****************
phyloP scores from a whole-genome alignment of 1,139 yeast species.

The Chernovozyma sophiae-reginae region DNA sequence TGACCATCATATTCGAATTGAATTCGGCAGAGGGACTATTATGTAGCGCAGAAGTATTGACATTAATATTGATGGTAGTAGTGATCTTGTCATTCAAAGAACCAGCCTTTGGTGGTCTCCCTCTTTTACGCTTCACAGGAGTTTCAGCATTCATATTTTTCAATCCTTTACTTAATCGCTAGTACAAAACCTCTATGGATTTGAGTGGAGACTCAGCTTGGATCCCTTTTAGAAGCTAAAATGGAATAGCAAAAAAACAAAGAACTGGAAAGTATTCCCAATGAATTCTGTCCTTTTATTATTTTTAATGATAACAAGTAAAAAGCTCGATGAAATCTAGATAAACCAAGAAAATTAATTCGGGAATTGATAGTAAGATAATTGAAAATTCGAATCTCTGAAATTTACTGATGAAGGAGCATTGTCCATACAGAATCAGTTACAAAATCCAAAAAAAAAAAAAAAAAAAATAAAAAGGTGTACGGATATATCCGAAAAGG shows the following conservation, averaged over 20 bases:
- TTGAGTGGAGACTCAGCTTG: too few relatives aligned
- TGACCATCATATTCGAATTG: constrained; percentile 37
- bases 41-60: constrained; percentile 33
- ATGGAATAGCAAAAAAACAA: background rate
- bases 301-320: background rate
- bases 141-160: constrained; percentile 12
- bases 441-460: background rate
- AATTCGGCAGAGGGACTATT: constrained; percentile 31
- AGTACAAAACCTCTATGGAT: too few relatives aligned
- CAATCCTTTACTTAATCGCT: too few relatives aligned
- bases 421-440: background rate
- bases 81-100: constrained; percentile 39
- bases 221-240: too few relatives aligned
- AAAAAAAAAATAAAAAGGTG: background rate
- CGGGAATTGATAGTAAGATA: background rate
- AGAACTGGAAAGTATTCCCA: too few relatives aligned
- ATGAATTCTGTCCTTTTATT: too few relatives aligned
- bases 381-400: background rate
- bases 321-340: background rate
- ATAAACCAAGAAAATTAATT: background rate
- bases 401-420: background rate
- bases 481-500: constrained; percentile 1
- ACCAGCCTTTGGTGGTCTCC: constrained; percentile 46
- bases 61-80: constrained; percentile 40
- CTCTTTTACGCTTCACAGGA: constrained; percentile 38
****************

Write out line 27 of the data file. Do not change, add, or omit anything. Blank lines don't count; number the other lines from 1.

- CTCTTTTACGCTTCACAGGA: constrained; percentile 38